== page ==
Racism isn't always loud and clear — sometimes, it wears a disguise.

Criss Angel in a desert wearing two different kinds of masks.

Exploring the concept of overt racism vs. covert racism can help you break down the subtle nuances that make them distinct yet equally harmful.

Overt Racism: The Obvious Offender

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Overt racism is blatant and explicit, involving direct discriminatory actions or remarks based on race. It's the kind of racism that smacks you in the face, leaving no room for interpretation.

Example: A person being denied a job solely because of their racial background.

A graphic that explains,

Covert Racism: The Sneaky Saboteur

Mickey Mouse, Goofy and Donald Duck in an old black and white animation creeping slowly through a village.

Covert racism is more discreet and subtle, showing itself through subtle, sometimes difficult-to-detect behaviors, biases, or systemic structures that disadvantage certain racial groups without an overt or intentional display of prejudice.

Example: Microaggressions, like making assumptions about someone's intelligence based on their race.

Unveiling Microaggressions: The Covert Culprits

A person says,

Microaggressions are subtle, often unintentional acts that communicate derogatory or negative messages. While they may seem harmless on the surface, they contribute to covert racism.

Example: Asking someone of Asian descent, "Where are you really from?" implies they don't belong. Rihanna looking shocked and saying,

Systemic Racism: The Silent Puppeteer

A graphic that reads, Systemic racism involves policies and practices embedded in societal structures that disproportionately disadvantage certain racial groups. It's the invisible force shaping opportunities and outcomes.

Example: Racial profiling leading to higher rates of police stops for people of color.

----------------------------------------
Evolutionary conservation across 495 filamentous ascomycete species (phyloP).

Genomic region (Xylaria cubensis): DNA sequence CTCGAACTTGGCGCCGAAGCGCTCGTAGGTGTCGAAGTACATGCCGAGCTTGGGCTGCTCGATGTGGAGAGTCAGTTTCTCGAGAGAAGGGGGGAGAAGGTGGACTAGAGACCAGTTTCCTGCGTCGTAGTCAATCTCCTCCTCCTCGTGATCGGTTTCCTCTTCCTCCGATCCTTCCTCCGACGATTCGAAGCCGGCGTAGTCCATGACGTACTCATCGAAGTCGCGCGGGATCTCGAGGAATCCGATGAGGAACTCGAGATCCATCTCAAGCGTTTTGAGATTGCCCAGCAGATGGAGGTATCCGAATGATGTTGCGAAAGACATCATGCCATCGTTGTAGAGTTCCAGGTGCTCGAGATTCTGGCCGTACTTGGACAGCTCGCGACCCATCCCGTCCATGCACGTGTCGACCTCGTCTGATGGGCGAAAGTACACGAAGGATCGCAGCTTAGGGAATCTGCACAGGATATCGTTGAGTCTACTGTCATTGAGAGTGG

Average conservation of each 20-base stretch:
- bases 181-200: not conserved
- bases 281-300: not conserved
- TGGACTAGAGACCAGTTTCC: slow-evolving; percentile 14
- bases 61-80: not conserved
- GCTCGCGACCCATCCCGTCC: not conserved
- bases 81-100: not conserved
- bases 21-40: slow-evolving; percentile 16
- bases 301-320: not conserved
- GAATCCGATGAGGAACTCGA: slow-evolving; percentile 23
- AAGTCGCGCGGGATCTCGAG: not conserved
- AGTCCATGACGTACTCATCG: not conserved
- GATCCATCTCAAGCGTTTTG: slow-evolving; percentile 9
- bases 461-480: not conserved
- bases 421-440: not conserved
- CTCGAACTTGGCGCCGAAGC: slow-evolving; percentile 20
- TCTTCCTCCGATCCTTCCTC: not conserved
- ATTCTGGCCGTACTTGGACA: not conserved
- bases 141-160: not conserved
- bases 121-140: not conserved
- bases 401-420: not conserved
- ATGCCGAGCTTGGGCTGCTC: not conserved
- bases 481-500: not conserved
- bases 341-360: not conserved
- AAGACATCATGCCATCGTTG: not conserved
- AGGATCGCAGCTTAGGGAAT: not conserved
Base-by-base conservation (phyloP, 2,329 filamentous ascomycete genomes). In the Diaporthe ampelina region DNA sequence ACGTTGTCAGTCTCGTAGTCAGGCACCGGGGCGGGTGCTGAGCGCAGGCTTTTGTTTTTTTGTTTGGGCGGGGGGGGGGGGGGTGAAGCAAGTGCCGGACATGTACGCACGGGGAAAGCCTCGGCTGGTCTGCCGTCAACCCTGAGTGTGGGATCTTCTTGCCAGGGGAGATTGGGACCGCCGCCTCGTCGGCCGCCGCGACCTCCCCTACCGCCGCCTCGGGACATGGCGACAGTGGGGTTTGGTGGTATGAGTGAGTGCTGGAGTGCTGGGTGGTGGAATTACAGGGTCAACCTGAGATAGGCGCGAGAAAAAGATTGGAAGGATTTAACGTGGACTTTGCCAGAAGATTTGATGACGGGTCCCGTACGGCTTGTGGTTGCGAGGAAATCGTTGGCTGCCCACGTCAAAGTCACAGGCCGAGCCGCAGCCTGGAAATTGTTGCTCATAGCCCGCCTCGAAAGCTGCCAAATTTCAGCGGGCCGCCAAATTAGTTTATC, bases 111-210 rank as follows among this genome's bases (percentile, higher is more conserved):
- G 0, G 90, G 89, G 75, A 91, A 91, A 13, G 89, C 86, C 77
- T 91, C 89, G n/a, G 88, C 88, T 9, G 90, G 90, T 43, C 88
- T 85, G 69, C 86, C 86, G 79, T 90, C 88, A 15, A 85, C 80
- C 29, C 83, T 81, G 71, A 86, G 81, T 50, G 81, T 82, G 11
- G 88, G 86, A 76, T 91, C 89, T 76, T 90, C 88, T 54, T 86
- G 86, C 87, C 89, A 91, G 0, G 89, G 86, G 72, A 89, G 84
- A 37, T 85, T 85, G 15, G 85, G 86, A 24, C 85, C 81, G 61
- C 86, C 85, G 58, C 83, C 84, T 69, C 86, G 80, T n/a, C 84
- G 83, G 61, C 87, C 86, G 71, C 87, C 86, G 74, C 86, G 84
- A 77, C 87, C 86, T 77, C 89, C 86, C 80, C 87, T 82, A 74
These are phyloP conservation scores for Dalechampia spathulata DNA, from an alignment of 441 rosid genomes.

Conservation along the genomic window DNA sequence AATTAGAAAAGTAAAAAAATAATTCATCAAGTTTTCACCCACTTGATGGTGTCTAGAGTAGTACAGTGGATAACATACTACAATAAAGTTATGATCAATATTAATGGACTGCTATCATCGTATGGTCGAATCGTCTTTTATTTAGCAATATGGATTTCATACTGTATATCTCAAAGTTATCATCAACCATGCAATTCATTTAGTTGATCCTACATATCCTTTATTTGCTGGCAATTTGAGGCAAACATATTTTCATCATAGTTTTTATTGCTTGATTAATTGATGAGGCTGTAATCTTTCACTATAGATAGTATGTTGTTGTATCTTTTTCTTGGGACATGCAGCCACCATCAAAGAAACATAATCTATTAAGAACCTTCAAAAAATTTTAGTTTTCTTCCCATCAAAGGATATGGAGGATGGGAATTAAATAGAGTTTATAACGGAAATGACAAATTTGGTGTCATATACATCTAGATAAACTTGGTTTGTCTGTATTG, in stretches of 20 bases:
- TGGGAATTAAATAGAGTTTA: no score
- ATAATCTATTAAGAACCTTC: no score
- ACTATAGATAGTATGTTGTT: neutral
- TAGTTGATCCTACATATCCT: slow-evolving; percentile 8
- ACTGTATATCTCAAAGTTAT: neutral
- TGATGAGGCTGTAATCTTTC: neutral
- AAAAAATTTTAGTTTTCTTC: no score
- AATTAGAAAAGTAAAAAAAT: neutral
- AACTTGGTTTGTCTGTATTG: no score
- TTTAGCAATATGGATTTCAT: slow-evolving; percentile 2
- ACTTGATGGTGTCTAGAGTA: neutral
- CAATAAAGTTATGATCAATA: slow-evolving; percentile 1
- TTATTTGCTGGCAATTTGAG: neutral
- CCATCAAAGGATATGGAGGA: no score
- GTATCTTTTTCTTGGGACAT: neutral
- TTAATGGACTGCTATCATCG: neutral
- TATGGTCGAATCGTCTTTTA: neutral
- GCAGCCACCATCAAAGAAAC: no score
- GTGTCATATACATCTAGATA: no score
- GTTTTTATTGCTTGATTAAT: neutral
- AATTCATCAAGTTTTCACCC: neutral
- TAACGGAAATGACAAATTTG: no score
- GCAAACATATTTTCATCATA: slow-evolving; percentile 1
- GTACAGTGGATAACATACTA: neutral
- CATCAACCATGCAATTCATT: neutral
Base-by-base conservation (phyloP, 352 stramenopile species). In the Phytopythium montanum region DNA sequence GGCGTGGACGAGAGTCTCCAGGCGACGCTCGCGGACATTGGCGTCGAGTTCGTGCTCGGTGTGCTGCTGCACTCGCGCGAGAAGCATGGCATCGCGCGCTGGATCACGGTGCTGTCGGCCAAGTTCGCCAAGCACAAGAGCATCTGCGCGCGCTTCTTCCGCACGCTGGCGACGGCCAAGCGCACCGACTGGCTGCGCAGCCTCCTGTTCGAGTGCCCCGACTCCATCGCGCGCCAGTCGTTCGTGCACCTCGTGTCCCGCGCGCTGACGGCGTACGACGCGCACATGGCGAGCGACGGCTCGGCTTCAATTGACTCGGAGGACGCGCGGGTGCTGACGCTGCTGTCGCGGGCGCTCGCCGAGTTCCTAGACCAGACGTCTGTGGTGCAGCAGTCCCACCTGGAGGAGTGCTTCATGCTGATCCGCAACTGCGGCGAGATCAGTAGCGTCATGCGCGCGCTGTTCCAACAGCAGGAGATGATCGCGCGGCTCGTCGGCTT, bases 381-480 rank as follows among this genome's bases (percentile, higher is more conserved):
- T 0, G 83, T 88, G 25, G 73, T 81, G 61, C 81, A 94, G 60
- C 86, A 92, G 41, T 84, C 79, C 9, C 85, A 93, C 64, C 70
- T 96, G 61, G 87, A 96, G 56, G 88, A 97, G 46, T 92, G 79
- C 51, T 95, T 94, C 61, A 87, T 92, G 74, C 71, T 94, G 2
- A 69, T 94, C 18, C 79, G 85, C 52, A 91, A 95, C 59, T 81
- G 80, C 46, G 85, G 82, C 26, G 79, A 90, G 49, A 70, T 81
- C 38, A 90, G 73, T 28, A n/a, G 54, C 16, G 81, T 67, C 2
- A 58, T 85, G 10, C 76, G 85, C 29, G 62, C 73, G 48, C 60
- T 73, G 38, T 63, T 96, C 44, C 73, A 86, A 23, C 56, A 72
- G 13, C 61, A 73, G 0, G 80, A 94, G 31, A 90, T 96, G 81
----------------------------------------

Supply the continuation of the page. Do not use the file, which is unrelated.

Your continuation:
Animated changing faces of dark-skinned males wearing mask that says Not a threat

The Power of Recognizing Both

Acknowledging both overt and covert racism is crucial for dismantling systemic inequalities. It empowers us to challenge discrimination at every level and work towards a more inclusive society.

Protestors with signs in favor of ending racial discrimination.

Time for a Quiz

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Which of these are examples of covert racism?

A. Complimenting a person of color by saying they are "articulate" or "well-spoken."

B. Making comments about a person of color's natural hair, such as touching it without permission or making inappropriate remarks.

C. Assuming someone's national origin based on their appearance and asking questions like "Where are you from?" as a subtle form of microaggression.

D. Using racial slurs and derogatory language openly in public.


Select any answer from above that applies to covert racism:

Take Action

Remember: understanding the difference between overt vs. covert racism is just the first step — it's the actions we take that truly shape the world we want to live in.

Heart shaped figure filled with people of different races holding up a sign that says Love Knows No Race


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